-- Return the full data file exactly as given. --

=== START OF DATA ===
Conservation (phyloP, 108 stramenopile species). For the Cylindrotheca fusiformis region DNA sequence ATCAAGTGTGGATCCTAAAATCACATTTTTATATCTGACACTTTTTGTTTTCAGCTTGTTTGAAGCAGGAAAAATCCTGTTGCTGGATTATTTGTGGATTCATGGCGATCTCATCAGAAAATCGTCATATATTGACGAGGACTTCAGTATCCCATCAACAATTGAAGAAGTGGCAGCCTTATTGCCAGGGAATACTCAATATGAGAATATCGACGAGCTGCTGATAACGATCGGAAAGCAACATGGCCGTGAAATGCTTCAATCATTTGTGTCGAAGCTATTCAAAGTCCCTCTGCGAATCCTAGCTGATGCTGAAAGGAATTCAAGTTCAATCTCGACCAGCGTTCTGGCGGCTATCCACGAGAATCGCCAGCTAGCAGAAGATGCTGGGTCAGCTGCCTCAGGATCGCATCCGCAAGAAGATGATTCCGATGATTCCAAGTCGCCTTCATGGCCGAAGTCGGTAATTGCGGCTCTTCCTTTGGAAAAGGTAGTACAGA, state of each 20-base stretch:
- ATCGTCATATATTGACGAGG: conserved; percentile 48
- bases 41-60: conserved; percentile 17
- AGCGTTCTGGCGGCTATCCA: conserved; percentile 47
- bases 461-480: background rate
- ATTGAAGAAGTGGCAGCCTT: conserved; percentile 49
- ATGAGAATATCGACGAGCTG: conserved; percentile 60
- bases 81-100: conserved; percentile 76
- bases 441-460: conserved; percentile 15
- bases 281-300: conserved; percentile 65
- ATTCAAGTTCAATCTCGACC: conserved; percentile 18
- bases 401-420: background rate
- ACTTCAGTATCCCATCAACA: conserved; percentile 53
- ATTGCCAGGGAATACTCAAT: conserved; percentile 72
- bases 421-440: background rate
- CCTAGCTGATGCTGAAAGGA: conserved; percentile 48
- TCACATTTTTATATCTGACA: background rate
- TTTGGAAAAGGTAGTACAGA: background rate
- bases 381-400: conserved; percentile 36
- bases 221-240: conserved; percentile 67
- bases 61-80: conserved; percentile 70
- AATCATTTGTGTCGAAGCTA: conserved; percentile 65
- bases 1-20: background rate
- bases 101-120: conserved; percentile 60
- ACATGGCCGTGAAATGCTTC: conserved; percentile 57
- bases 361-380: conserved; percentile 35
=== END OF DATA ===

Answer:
Conservation (phyloP, 108 stramenopile species). For the Cylindrotheca fusiformis region DNA sequence ATCAAGTGTGGATCCTAAAATCACATTTTTATATCTGACACTTTTTGTTTTCAGCTTGTTTGAAGCAGGAAAAATCCTGTTGCTGGATTATTTGTGGATTCATGGCGATCTCATCAGAAAATCGTCATATATTGACGAGGACTTCAGTATCCCATCAACAATTGAAGAAGTGGCAGCCTTATTGCCAGGGAATACTCAATATGAGAATATCGACGAGCTGCTGATAACGATCGGAAAGCAACATGGCCGTGAAATGCTTCAATCATTTGTGTCGAAGCTATTCAAAGTCCCTCTGCGAATCCTAGCTGATGCTGAAAGGAATTCAAGTTCAATCTCGACCAGCGTTCTGGCGGCTATCCACGAGAATCGCCAGCTAGCAGAAGATGCTGGGTCAGCTGCCTCAGGATCGCATCCGCAAGAAGATGATTCCGATGATTCCAAGTCGCCTTCATGGCCGAAGTCGGTAATTGCGGCTCTTCCTTTGGAAAAGGTAGTACAGA, state of each 20-base stretch:
- ATCGTCATATATTGACGAGG: conserved; percentile 48
- bases 41-60: conserved; percentile 17
- AGCGTTCTGGCGGCTATCCA: conserved; percentile 47
- bases 461-480: background rate
- ATTGAAGAAGTGGCAGCCTT: conserved; percentile 49
- ATGAGAATATCGACGAGCTG: conserved; percentile 60
- bases 81-100: conserved; percentile 76
- bases 441-460: conserved; percentile 15
- bases 281-300: conserved; percentile 65
- ATTCAAGTTCAATCTCGACC: conserved; percentile 18
- bases 401-420: background rate
- ACTTCAGTATCCCATCAACA: conserved; percentile 53
- ATTGCCAGGGAATACTCAAT: conserved; percentile 72
- bases 421-440: background rate
- CCTAGCTGATGCTGAAAGGA: conserved; percentile 48
- TCACATTTTTATATCTGACA: background rate
- TTTGGAAAAGGTAGTACAGA: background rate
- bases 381-400: conserved; percentile 36
- bases 221-240: conserved; percentile 67
- bases 61-80: conserved; percentile 70
- AATCATTTGTGTCGAAGCTA: conserved; percentile 65
- bases 1-20: background rate
- bases 101-120: conserved; percentile 60
- ACATGGCCGTGAAATGCTTC: conserved; percentile 57
- bases 361-380: conserved; percentile 35